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5 ways to save money on hiking foods

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Dehydrated meals ready for hikers may be simple and tasty, but they are not cheap. While it's nice to add water and savor a hot chicken korma for a week of hiking, you can stay well fed on the trail without the help of take-away meals. Here, some experienced backpackers share their best packaging, cooking and preparation tips to keep the budget to a minimum, but the calories and flavor are high, with minimal effort and ingenuity.

Cook like at home

For a decade, former Outward Bound mountain guide and instructor, Josh Whitmore, spent more than 300 nights a year in a sleeping bag. He swears by cheap supplies that you can store in your pantry and use at home. Many of his meals in the backcountry start with quick-cooking rice, and he adds ingredients like dehydrated beans and cubes of sweet potato, olive oil, pesto powder and tuna, salmon or charqui to complement the meal (with a little curry flavor paste, too). Whitmore recommends one thing: a light stove to boil water in the backcountry. He uses a Jetboil.

Start simple

walker Will Barnes fed his journey on the Appalachian Trail with packages of 50 cents ramen mixed with powdered peanut butter and sriracha, which he said had the taste of a "Thai noodle dish with peanuts and peanuts "after five hours of hiking. It is calorically dense at an incredibly low cost: a bundle of ramen plus add-ons provide about 520 calories for less than $ 1 per serving. You can also do a lot with a base of dried organic potato puree, which contains about 100 calories per ounce for 23 cents. Hiker and cyclist Anne Racioppi adds a wide variety of spices, sauces and toppings to change the taste and add calories. If you're feeling lazy, keep it simple with a few drops of hot sauce. The simplest and cheapest breakfast trail – oatmeal – is already a staple. Add powdered peanut butter, nuts and other light and affordable protein and fat to your oats for a fraction of the cost of a dehydrated meal ready for camping.

Eat like a kid

The long hours on the trail lead to a serious calorie deficit. Fortunately, a host of foods that might not be ideal for a balanced meal in the real world are very satisfying along the trail and can replace expensive and performing foods. For example, a pack of Clif Bloks costs $ 2.80 for 200 calories of simple carbohydrates. Haribo Gummi bears cost $ 2 for 800 calories (with less packaging). Take advantage of your intense energy to snack on classic snacks: Racioppi loves pepperoni slices, Pop-Tarts, Snickers and traditional trail mixes. Seth Haskell, hiker and cyclist in love with nature, swears by the tortillas filled with peanut butter and Nutella. You can make them even lighter and more economical by exchanging peanut butter for a powdered option.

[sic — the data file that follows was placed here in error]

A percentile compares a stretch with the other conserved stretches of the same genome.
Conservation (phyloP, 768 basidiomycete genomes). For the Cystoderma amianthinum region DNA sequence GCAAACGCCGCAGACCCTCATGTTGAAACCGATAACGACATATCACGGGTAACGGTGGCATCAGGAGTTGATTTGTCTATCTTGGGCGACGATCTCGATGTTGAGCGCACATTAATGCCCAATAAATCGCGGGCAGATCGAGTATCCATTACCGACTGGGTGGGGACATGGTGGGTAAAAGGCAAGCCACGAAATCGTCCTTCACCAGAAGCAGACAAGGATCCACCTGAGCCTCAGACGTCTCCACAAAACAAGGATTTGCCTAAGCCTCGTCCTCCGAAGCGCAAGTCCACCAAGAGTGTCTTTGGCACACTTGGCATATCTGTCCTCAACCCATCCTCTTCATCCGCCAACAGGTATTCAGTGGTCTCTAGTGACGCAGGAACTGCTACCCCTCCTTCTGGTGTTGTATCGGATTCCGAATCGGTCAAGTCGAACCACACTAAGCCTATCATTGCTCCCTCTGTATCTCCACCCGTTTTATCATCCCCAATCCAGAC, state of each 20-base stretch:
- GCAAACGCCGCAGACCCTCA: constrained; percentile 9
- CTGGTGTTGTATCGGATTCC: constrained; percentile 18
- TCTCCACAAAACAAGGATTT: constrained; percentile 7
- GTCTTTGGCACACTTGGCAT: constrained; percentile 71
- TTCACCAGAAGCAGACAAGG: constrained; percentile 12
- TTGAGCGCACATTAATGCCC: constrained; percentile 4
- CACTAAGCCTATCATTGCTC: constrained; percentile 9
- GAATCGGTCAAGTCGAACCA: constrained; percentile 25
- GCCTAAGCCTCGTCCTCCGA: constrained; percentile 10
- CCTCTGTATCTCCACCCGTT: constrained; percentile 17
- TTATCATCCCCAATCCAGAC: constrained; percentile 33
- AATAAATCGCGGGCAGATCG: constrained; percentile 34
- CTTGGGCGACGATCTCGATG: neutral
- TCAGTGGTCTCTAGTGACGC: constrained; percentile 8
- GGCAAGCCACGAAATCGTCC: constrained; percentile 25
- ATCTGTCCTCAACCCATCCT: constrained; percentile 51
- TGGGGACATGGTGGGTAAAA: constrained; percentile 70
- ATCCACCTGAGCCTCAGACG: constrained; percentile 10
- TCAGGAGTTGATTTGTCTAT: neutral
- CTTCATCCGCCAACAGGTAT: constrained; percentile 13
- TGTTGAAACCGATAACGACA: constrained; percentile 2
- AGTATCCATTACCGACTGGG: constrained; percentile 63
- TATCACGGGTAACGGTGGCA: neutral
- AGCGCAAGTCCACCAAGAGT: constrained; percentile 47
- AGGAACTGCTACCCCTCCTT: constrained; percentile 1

Make your own dehydrated foods

You can not only produce dried fruit with less sugar, dried vegetables and meat with less salt, but a dehydrator will also be profitable after your first hike: Amazon's highest rated option is only $ 50. Bikepacker Paul McCarthy likes to dehydrate vegetables, stressing that while calorie intake is a priority on long trips, your body still needs a varied diet. Your taste buds will thank you after a few days of hearty meals. Save more money (and limit waste) by purchasing a set of reusable silicone bags that can withstand boiling water.

Add to eat and to fishing

If you can forage safely, you can add fruits and vegetables (as well as essential vitamins, minerals and fiber) to your meals on the go. "Keep an open storage space for the hidden treats found along the way, and watch for mushrooms, fruits and vegetables," says Jeff Potter, a Michigan-based outdoor enthusiast. "I find them more common and tastier than I would have thought earlier." There is a surprising number of foraging courses in the United States; therefore, do a search to find one in your city if you are interested. learn more. Use caution when learning to identify plants. Potter also recommends tasting the mushrooms, fruits or vegetables you plan to search before you leave, as you may have an undiagnosed allergy.

Potter also suggests trying to fish for your dinner. "It is not necessary to bring a pole, just a line winding and hooks. Use a young tree to reach a small hole and get a great meal, "he says. He gets his bait rolling on nearby logs and catching worms. Make sure you have the necessary permissions to fish in the hiking areas and bring enough calories so that your trip ends, even if the fishing does not give you good results.

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